Written by Ransom Riggs
Number 1 in Miss Peregrine’s Peculiar Children
Original Language: English
Read from 2015-04-04 to 2015-06-15
Read in English
Review: Miss Peregrine’s Home for Peculiar Children is a peculiar book. It tries to be an impossible amount of things at the same time. It doesn’t succeed at being all of them, but it makes a very honourable attempt, and it’s not like anything else I’ve read.
I’d describe this book as a genre-defying fairy-tale for grownups. I mean that in the best way possible, but also as a bit of a warning. The reader will have to give themselves over entirely to the book and the world it creates. Disbelief has to be suspended, and one has to allow for the unlikely and fantastical, even by the standards of the “rules” set out by the book itself, to happen. I wouldn’t really blame anyone for not being on board. The characters (with a few exceptions) don’t become much more than props which help drive the story forward, and several places the plot feels very forced.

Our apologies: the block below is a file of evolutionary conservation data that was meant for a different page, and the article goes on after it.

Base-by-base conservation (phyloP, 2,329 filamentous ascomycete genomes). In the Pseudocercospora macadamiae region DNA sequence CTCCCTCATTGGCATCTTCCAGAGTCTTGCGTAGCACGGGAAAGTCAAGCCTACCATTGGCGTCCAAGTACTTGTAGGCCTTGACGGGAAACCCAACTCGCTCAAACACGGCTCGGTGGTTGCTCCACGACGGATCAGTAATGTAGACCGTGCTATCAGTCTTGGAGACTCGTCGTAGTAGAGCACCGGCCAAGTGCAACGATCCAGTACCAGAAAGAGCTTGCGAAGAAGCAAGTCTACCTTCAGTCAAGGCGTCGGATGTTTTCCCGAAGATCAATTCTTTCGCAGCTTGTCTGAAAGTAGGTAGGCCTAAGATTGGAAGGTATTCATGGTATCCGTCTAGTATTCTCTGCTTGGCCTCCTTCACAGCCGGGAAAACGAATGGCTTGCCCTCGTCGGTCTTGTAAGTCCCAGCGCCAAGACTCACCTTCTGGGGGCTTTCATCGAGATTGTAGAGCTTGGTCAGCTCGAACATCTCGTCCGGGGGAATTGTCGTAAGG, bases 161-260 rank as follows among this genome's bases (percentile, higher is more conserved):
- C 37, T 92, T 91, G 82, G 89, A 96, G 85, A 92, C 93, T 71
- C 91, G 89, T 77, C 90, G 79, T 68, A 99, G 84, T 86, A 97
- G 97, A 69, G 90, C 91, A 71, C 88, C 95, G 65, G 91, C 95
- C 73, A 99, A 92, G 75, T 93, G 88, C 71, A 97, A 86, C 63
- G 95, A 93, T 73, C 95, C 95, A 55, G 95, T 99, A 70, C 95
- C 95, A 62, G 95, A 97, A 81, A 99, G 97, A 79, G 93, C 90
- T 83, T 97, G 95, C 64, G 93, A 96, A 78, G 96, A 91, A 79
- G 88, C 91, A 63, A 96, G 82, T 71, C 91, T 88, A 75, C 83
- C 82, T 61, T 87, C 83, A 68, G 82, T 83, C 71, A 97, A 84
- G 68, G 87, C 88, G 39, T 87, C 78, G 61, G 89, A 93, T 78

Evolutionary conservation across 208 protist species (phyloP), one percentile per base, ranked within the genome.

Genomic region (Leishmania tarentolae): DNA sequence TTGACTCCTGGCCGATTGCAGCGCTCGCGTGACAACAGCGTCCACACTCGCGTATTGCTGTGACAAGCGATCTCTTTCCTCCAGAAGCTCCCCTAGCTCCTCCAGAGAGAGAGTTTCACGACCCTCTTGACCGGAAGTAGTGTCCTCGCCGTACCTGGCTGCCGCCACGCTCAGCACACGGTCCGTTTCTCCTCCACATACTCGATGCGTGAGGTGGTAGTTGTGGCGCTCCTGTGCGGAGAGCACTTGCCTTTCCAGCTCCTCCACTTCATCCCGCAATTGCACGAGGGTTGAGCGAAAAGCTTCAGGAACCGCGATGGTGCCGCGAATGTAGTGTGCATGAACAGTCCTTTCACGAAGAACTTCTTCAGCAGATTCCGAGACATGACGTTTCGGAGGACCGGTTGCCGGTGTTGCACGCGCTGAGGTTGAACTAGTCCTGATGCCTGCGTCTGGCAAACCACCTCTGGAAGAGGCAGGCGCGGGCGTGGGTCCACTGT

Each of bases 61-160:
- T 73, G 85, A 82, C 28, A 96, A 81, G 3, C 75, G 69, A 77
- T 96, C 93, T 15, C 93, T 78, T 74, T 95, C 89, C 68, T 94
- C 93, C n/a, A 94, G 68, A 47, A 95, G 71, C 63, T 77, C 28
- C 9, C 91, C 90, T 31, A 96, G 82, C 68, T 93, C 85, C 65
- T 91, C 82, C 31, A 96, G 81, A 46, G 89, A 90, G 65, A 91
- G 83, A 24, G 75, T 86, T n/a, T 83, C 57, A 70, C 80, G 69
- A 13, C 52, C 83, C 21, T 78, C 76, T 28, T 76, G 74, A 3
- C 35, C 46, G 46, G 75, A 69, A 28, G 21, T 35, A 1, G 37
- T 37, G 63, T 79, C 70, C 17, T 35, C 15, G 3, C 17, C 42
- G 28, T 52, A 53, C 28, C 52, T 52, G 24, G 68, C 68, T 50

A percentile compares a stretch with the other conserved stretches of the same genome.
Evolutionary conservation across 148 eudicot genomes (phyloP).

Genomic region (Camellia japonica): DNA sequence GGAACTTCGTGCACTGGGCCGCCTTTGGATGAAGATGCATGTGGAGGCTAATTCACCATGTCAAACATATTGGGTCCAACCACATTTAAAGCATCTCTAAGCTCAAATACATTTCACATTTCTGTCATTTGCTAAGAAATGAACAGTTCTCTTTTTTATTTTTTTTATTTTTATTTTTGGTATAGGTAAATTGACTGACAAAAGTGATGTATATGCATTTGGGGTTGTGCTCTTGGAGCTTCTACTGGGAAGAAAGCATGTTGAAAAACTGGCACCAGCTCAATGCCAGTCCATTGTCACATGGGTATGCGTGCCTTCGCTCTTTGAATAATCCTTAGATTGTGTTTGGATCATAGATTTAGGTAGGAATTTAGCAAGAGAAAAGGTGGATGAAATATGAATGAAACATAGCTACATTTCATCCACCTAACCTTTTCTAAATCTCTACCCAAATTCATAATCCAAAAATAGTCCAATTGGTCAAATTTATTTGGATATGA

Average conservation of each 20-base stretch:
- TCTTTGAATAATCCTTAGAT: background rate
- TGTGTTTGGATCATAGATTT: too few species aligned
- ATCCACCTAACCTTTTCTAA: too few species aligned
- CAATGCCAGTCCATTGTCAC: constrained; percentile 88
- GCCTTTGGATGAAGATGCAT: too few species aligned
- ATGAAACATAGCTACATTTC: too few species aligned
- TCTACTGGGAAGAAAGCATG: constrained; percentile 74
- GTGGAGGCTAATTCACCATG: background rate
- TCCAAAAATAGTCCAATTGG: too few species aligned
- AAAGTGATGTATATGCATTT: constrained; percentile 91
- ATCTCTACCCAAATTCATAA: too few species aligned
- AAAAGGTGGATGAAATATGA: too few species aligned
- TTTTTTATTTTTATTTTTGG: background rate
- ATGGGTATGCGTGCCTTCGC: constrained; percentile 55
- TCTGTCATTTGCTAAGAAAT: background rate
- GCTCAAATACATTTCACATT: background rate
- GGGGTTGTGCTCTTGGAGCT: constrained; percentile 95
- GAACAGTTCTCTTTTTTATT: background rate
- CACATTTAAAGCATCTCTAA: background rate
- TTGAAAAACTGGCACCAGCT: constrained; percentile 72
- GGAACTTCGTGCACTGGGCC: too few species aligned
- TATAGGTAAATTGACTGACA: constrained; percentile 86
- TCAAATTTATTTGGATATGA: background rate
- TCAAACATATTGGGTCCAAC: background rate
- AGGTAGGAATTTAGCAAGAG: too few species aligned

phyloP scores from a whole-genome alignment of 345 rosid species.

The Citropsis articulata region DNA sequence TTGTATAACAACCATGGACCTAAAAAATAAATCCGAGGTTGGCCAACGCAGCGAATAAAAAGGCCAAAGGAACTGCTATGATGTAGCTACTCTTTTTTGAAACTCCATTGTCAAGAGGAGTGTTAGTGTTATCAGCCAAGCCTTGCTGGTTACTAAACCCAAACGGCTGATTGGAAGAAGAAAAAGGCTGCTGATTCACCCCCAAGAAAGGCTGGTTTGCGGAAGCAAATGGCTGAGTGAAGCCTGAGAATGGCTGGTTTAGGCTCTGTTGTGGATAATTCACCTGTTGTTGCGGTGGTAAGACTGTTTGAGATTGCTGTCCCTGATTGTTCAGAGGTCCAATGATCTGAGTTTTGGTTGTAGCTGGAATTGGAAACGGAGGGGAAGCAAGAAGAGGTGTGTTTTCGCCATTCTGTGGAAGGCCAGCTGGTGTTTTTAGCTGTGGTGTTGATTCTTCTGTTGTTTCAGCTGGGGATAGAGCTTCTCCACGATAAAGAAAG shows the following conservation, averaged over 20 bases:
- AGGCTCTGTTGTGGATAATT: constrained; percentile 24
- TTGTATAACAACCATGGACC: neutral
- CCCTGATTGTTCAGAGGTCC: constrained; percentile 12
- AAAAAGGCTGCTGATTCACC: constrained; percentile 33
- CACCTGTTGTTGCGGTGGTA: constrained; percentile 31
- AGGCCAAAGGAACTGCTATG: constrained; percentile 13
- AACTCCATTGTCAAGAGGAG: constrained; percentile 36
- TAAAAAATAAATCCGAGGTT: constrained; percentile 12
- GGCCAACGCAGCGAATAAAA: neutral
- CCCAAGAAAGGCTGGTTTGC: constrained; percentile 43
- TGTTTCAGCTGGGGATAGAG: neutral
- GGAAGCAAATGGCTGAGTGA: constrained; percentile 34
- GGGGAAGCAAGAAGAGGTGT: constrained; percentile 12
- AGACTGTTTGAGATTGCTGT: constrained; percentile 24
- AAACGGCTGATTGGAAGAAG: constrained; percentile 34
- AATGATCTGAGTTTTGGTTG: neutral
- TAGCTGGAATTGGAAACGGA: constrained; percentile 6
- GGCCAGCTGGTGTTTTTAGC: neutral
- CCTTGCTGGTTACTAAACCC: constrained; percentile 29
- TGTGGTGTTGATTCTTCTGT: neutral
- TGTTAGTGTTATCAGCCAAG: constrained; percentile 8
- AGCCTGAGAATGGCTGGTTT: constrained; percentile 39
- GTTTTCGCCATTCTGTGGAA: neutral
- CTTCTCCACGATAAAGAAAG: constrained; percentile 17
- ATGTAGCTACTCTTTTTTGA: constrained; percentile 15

If one manages to look past all of those things, this really is a wonderful book! I allowed myself to be pulled into it, and it repaid me with dividends. Reading it awoke in me a sense of childish wonder and adventure that I can’t remember having experienced in quite a while.
And that’s not because this book is childish, because while it often uses language and tropes one would associate with books for children, it treats its readers as adults. There are a lot of elements that make this story very grown-up, both in terms of subject-matter and plot. I really felt that the story managed to keep hold of the playfulness, sense of adventure, and the magic of a story written for the wide-open mind of a child, while seamlessly venturing into mature territory when the story requires it. The style really appealed to me, and I really liked the story.
I’d recommend this book to anyone who wants a modern-day, addictive, and really entertaining fairy-tale.